Using Different Assets for iPhones and iPads with SpriteKit

During my puzzle game process, I came up with a way that I could use a single Photoshop document and from this create larger sprites for iPads and Macs and smaller versions for iPhones.

Turns out that this might have had a case of Premature Optimisation (ladies…).

Contrary to every tutorial on the internet involving SpriteKit (not to mention every answer on Stack Overflow), I had somehow got it in to my head that using iPad-sized assets and scaling them down by 50+% to fit them on a phone was terribly wasteful and would cause phones to crash and for players to be sad.

I mean, it is terribly wasteful. So that bit was right.

The crashing and sad players part, not so much.

What I Thought Was the Problem

For my game development, I am choosing to go with a 19.5:9 aspect ratio for my Photoshop documents. This meant that the left and right edges were cut off to varying degrees on anything that wasn’t an iPhone X-style device.

The alternative that many tutorials use is to go with a 4:3 aspect ratio and have the top and bottom of the scene cut off on anything that wasn’t an iPad. See this post for examples.

(The contrarian in me thinks it’s easier to design additional non-critical things at the left and right edges of a scene than at the top and bottom, so I went with 19.5:9—but the general problem of oversized sprites applies either way.)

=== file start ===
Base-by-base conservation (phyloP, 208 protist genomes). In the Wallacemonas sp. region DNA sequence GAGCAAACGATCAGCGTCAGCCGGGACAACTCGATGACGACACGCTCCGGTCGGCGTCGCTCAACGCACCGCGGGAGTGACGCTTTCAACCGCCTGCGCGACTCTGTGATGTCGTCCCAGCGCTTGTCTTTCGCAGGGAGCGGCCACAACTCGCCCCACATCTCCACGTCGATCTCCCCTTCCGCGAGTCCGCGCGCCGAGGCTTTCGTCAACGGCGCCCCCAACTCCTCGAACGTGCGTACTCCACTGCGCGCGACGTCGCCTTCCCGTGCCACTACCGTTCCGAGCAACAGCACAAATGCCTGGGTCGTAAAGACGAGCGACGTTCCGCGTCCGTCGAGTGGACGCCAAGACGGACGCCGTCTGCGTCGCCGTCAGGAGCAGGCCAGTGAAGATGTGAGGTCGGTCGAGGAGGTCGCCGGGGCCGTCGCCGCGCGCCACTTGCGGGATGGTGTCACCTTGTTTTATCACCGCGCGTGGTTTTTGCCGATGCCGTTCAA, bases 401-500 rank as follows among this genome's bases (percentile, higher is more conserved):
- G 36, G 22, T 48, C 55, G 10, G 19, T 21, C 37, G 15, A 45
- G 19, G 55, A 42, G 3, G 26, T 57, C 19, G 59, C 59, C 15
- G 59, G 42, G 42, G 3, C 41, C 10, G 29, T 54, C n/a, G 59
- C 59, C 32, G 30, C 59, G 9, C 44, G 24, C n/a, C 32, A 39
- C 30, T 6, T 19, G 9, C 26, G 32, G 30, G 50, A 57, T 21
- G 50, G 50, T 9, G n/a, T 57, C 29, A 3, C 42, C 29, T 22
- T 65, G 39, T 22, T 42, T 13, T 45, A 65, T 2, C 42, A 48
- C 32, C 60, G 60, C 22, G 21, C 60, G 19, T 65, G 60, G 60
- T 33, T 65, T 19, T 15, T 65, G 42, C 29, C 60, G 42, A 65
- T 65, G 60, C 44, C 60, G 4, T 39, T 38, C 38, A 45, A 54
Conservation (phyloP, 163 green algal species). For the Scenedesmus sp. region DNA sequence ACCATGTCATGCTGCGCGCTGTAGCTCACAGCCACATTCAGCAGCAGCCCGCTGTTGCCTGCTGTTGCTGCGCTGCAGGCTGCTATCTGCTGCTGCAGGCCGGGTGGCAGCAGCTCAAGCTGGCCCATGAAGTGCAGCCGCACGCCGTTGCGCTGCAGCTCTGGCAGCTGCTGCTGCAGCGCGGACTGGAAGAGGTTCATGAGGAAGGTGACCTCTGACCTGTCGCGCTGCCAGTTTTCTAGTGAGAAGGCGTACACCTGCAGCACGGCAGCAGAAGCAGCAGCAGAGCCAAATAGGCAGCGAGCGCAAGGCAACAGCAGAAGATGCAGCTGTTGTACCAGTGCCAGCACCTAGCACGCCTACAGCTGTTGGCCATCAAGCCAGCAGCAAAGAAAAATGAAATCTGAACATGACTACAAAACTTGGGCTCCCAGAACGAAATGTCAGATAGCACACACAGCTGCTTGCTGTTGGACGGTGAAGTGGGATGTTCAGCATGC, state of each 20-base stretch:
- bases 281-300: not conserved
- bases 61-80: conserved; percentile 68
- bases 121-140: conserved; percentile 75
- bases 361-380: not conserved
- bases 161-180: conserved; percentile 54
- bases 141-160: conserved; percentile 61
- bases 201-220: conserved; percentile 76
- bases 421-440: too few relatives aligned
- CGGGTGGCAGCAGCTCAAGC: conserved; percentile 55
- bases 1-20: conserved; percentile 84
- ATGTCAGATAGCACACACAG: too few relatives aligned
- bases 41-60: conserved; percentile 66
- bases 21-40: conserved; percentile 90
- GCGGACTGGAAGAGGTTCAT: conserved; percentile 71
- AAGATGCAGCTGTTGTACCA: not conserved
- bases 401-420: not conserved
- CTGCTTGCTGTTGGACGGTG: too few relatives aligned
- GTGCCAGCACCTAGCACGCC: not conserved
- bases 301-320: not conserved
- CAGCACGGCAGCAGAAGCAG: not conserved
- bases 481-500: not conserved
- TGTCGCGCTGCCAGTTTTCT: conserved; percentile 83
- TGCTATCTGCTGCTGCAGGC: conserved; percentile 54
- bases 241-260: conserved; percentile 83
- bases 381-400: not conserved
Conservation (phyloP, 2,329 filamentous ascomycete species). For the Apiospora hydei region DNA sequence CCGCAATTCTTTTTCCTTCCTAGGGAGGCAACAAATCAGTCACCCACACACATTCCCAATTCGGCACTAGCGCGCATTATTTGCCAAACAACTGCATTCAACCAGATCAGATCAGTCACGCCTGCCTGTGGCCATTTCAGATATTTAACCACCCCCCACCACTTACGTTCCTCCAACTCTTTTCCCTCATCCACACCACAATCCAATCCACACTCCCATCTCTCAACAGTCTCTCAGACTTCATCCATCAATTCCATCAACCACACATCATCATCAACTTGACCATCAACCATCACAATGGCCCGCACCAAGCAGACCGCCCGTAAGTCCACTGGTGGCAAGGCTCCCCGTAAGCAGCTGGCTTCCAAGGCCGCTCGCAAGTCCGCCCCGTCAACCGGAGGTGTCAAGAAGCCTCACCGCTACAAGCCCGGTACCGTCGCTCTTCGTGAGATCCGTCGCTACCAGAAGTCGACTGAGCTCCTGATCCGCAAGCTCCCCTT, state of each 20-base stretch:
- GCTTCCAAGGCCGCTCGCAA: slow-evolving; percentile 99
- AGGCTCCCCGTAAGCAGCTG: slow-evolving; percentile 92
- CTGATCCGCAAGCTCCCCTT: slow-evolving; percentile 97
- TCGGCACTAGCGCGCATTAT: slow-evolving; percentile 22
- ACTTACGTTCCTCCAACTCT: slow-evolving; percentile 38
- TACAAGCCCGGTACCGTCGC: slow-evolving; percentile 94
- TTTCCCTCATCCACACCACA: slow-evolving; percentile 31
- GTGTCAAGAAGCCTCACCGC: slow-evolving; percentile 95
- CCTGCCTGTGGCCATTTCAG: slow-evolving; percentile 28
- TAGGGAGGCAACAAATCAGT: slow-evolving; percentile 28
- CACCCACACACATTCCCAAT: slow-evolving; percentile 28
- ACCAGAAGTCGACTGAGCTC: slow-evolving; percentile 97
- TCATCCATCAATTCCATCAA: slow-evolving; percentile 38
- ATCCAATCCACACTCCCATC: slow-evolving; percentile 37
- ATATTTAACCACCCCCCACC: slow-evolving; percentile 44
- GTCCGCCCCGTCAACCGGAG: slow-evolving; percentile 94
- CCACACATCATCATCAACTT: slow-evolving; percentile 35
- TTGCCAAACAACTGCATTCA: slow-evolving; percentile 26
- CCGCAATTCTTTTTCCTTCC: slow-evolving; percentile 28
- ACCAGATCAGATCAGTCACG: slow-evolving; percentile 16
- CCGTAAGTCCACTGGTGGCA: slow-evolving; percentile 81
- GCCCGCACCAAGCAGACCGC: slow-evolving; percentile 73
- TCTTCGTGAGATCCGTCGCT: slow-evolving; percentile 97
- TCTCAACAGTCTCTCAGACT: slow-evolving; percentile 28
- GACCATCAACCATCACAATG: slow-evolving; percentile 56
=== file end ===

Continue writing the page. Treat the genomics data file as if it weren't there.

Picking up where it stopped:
An iPad Pro has 2048 vertical pixels. For a 19.5:9 aspect ratio, that means 4438 horizontal pixels.

Them’s alotta pixels, boss.

The iPhone XS Max has the most pixels in any Apple phone in the history of Apple phones ever.

How many?

2688 x 1242

That means that sprites designed to look sharp on an iPad Pro will still be scaled down by almost 50% on this, their highest pixel count phone ever.

By contrast, the iPhone 7 has a measly 1334 x 750 pixels.

Why would I use the same sprite designed for a 2732 x 2048 pixel display on a device that has a 1334 x 750 pixel display?

Because SpriteKit is Insanely Efficient You Donut

So, after spending hours trying to optimise my asset development, I actually tried it out on my iPhone 7.

First, I created a scene with three different iPad-sized textures and a way of adding hundreds of them really quickly.

Of course, SpriteKit didn’t even blink. It’s very good at knowing when textures are being reused, even if they are being used by different nodes.

So I then created thirty individual textures and tried the same thing.

I think it got up to around 450 nodes on screen before the frame rate started sputtering. It started really tanking at around 1,000 nodes and was down to 15fps at 2,500.

Still didn’t crash, though.

Shouldn’t I be Thinking in Points, Not Pixels, Anyway?

Yes.

No.

Here’s the thing:

All the current iPads and many of the iPhones use the same 2x scale but the iPads simply have a lot more pixels

In an ideal world, I’d design a big bootiful Photoshop document at 4438 x 2048 then create assets with the following scene sizes in mind:

1110 x 512 (@1x)
2219 x 1024 (@2x)
3329 x 1536 (@3x)
2219 x 1024 (@2x—equivalent to iPad @1x)
4438 x 2048 (@4x—equivalent to iPad @2x)

I would set up my game scene as being the 1x size 1110 x 512 and then let iOS pull out the correct asset for the correct device scale (e.g. on an iPhone XR, it would pull out the 2x phone asset. On an iPhone X Max, the 3x phone asset. On an iPad Pro, the hypothetical 4x iPad asset).

There would still be some minor scaling, but the actual pixel dimensions of the textures would be at a much better size for the device the game is targeting.